Sunday, January 15, 2012

Learning Theory in Practice - New Opportunities

This week has been exciting and very busy.  My direct report has formed an Online Learning Team and placed me in the position of the Blended Learning Specialist for my school district.  In the past year I have used a wonderful program called Edmodo to set up a district portal and train teachers on the blended learning model.  However, since that time we have acquired BlackBoard for our Virtual High School and I will now direct our other high schools in using BlackBoard as an online learning tool.

Through our readings for our Learning Theories class, it was amazing to work and discuss student learning with several district representatives.  One was the principal of one of our Academies which is housed in a local mall and has students that take one class for three hours per day to reach graduation requirements.  These are students who, for many reasons beyond their control, were unable to graduate on time, but who can, through this program finish school and get their diplomas. I admire what these students and teachers are doing and look forward to working with them.

 Online learning has much to offer these students, and yet at the same time has much to offer our Advanced Placement (AP) classes.  While considering and researching learning theory, I find it important to consider how to structure an online course so that the learner is able to complete the lesson, but also to author it in a way that provides the learner an opportunity to discover and make meanings for themselves.

Pearl Tree:  Team Ownership of Learning

Through research on Formative Assessment for an online PD I am designing, I came across an interesting source, both for the content it provided and for the new web 2.0 tool it used to visually share the information.

Sunday, January 8, 2012

So many resources... here are three I'm following.

The Road to Learning blog shares the experiences of an Instructional Designer from the perspective of emerging technology.  As an Instructional Designer in the education field, it is helpful to read posts by those who have been designing instruction for the private sector and who have had vast experience with online learning.  In my current position, I am most interested in the “blended” classroom model, where a teacher incorporates online learning tools to engage students and extend the learning past the traditional educational model.  This blog will have information I can use in my career as well as providing a network of professionals to connect with for further professional growth.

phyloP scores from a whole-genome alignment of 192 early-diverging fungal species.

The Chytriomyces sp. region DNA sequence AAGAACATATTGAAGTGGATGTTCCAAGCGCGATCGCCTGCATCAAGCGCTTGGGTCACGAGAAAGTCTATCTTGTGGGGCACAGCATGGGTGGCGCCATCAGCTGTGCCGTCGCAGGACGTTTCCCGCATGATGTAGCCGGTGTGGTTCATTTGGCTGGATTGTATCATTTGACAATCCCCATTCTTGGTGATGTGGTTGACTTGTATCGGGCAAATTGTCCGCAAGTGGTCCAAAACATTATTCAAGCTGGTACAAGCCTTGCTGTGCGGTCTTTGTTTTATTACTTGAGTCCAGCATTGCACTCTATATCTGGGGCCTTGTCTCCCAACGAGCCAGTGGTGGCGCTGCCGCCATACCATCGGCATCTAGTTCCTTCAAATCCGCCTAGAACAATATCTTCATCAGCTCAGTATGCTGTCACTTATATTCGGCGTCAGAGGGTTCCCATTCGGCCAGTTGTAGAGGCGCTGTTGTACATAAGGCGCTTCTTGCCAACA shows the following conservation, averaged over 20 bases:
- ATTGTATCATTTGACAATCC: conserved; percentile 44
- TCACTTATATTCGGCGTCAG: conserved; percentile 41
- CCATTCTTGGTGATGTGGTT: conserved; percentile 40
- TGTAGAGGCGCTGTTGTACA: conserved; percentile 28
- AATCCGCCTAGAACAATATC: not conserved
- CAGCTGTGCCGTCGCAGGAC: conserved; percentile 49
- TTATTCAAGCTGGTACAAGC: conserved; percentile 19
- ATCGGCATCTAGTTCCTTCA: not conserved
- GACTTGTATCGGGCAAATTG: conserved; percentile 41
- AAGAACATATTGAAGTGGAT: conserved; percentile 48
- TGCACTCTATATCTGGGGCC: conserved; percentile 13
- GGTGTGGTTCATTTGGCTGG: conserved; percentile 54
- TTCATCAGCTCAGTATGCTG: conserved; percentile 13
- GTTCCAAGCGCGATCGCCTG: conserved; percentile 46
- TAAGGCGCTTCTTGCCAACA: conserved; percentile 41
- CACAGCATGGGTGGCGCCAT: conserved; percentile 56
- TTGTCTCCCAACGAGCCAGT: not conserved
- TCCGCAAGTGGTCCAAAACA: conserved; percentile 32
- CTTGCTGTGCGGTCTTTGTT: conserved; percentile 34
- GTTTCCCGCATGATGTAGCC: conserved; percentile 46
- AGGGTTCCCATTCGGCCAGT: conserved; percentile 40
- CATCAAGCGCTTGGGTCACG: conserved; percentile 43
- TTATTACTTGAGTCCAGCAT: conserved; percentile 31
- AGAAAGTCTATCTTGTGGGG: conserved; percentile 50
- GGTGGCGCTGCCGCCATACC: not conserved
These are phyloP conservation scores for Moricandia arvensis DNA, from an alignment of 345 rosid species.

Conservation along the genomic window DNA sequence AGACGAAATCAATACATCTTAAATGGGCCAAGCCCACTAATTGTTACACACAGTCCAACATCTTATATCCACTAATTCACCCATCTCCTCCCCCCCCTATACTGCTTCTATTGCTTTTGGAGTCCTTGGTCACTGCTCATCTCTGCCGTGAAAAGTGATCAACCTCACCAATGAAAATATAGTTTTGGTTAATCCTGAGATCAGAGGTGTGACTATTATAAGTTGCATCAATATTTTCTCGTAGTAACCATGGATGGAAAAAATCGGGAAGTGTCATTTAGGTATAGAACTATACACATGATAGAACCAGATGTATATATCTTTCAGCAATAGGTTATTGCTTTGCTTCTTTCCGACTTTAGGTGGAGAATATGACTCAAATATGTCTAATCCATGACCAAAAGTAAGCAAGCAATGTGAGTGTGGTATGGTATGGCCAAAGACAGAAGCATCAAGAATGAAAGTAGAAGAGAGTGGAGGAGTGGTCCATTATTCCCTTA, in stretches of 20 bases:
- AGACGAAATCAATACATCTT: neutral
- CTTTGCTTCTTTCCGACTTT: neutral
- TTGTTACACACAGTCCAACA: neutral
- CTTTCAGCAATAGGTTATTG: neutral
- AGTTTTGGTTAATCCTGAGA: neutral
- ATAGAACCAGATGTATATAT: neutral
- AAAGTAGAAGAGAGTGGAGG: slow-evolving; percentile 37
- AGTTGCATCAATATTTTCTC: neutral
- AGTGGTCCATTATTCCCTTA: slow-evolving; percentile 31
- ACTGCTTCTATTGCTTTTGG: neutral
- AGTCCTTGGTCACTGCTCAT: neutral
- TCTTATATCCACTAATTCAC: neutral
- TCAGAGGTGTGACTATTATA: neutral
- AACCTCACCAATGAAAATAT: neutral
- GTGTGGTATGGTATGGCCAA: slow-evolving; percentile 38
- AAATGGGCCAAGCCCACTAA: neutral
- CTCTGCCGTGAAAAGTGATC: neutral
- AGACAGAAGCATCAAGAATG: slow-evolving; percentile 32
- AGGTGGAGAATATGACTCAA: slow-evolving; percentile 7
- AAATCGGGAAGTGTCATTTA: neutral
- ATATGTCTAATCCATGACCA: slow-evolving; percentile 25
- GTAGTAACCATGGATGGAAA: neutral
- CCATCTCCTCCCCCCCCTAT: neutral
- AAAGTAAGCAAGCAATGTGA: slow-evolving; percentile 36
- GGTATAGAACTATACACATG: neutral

The Instructional Design and Development blog runs with professionals from the Faculty Instructional Technology Services department from DePaul University.  The unique thing about the blog is that it is co-authored by several members of the group, all of whom share their learning as they assist the faculty in technology integration.  For many years, Instructional Designers have served in the higher education realm to assist professors in bringing content to students.  That model was the inspiration for the creation of my current title in the district I serve.  This blog will share multiple perspectives on instructional design that I will be able to apply to my current situation.

            Cathy Moore’s blog has interesting posts that mirror some of the same issues that have come up in my experience as a professional developer and technology coach.  Her approach is fresh, simple, and conversational.  Her addition of posts from other sites enriches her writings and helps me to see in a few paragraphs some common information across the Instructional Designer’s landscape.
Currently using iGoogle to keep up with blogs, zite is also handy on the iPad.

These blogs are a sampling of ones I have bookmarked and added to my iGoogle page.  Soon, I will be adding the blogs of my fellow scholars at Walden University and I look forward to the communal chronicling of our learning and growth through our current Master’s program now and going forward into our careers as designers.